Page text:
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Title: Laboratory Experiments to Evaluate Matrix Diffusion of Dissolved Organic Carbon Carbon-14 in Southern Nevada Fractured-rock Aquifers

Dissolved inorganic carbon (DIC) carbon-14 (14C) is used to estimate groundwater ages by comparing the DIC 14C content in groundwater in the recharge area to the DIC 14C content in the downgradient sampling point. However, because of chemical reactions and physical processes between groundwater and aquifer rocks, the amount of DIC 14C in groundwater can change and result in 14C loss that is not because of radioactive decay. This loss of DIC 14C results in groundwater ages that are older than the actual groundwater ages. Alternatively, dissolved organic carbon (DOC) 14C in groundwater does not react chemically with aquifer rocks, so DOC 14C ages are generally younger than DIC 14C ages. In addition to chemical reactions, 14C ages may also be altered by the physical process of matrix diffusion. The net effect of a continuous loss of 14C to the aquifer matrix by matrix diffusion and then radioactive decay is that groundwater appears to be older than it actually is. Laboratory experiments were conducted to measure matrix diffusion coefficients for DOC 14C in volcanic and carbonate aquifer rocks from southern Nevada. Experiments were conducted using bromide (Br-) as a conservative tracer and 14C-labeled trimesic acid (TMA) as a surrogate formore » groundwater DOC. Outcrop samples from six volcanic aquifers and five carbonate aquifers in southern Nevada were used. The average DOC 14C matrix diffusion coefficient for volcanic rocks was 2.9 x 10-7 cm2/s, whereas the average for carbonate rocks was approximately the same at 1.7 x 10-7 cm2/s. The average Br- matrix diffusion coefficient for volcanic rocks was 10.4 x 10-7 cm2/s, whereas the average for carbonate rocks was less at 6.5 x 10-7 cm2/s. Carbonate rocks exhibited greater variability in DOC 14C and Br- matrix diffusion coefficients than volcanic rocks. These results confirmed, at the laboratory scale, that the diffusion of DOC 14C into southern Nevada volcanic and carbonate aquifers is slower than DIC 14C. Because of the apparent sorption of 14C-labeled TMA in the experiments, matrix diffusion coefficients are likely even lower. The reasons for the higher than expected Br-/14C-labeled TMA are unknown. Because the molecular size of TMA is on the low end of the range in molecular size for typical humic substances, the matrix diffusion coefficients for the 14C-labeled TMA likely represent close to the maximum diffusion rates for DOC 14C in the volcanic and carbonate aquifers in southern Nevada.« less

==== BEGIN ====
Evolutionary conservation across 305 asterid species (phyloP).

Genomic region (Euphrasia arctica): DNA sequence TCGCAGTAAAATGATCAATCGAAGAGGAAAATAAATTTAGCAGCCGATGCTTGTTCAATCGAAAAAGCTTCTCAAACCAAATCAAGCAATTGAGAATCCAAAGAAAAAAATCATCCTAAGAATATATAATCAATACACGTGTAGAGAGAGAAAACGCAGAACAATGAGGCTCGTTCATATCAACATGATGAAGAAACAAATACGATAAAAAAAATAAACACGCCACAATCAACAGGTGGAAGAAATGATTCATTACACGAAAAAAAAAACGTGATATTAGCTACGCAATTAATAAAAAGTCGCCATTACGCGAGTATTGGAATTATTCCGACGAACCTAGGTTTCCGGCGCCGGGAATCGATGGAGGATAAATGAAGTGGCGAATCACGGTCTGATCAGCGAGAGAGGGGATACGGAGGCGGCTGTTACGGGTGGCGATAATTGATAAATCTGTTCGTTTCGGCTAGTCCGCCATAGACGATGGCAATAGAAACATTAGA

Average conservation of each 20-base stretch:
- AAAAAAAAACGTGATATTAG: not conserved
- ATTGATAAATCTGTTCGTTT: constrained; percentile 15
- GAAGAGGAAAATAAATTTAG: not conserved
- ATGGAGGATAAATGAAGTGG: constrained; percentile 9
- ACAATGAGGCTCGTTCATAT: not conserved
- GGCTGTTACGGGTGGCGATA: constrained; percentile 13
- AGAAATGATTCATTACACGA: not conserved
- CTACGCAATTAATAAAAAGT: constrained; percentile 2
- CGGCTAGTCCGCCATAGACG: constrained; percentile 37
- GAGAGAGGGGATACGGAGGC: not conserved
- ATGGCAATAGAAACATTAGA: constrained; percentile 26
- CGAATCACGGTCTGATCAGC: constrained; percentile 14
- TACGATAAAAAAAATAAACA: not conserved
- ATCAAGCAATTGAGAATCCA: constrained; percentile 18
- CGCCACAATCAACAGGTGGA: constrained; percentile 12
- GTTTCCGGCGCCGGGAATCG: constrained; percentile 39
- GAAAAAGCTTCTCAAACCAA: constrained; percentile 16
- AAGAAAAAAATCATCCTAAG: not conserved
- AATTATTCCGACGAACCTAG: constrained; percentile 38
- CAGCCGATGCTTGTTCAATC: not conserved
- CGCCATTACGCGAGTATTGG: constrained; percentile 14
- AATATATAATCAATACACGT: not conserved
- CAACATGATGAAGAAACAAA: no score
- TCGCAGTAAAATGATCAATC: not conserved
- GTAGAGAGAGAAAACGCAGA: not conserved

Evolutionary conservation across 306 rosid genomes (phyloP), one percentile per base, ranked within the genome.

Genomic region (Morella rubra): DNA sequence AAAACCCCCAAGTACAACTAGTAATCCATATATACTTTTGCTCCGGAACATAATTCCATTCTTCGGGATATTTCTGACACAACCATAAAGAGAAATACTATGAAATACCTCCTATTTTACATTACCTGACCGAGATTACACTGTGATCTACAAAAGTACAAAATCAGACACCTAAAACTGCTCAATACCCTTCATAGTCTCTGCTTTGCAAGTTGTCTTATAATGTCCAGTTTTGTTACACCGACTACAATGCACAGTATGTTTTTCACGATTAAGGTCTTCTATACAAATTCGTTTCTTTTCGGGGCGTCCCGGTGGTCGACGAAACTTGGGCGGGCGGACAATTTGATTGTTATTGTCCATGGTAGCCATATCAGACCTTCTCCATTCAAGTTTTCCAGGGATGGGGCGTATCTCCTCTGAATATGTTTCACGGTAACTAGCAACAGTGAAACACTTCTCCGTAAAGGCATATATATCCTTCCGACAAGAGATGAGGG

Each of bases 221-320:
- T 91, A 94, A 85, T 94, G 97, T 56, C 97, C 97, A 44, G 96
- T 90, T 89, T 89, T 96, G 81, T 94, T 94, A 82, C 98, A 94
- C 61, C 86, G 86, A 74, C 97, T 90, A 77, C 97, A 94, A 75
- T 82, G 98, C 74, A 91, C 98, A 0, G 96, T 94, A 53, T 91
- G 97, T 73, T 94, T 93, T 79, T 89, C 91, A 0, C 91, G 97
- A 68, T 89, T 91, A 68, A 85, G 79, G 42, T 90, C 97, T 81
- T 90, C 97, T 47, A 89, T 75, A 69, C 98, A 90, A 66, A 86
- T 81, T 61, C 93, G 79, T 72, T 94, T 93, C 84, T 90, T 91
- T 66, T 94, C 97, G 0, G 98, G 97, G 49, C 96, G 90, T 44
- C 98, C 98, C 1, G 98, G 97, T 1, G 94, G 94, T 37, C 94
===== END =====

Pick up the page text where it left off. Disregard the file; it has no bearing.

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  1. Nevada University, Reno, NV (United States). Desert Research Institute
Publication Date:
OSTI Identifier:
Report Number(s):
DOE Contract Number:
Resource Type:
Technical Report
Research Org:
Nevada Field Office, Las Vegas, NV (United States)
Sponsoring Org:
USDOE National Nuclear Security Administration (NNSA)
Country of Publication:
United States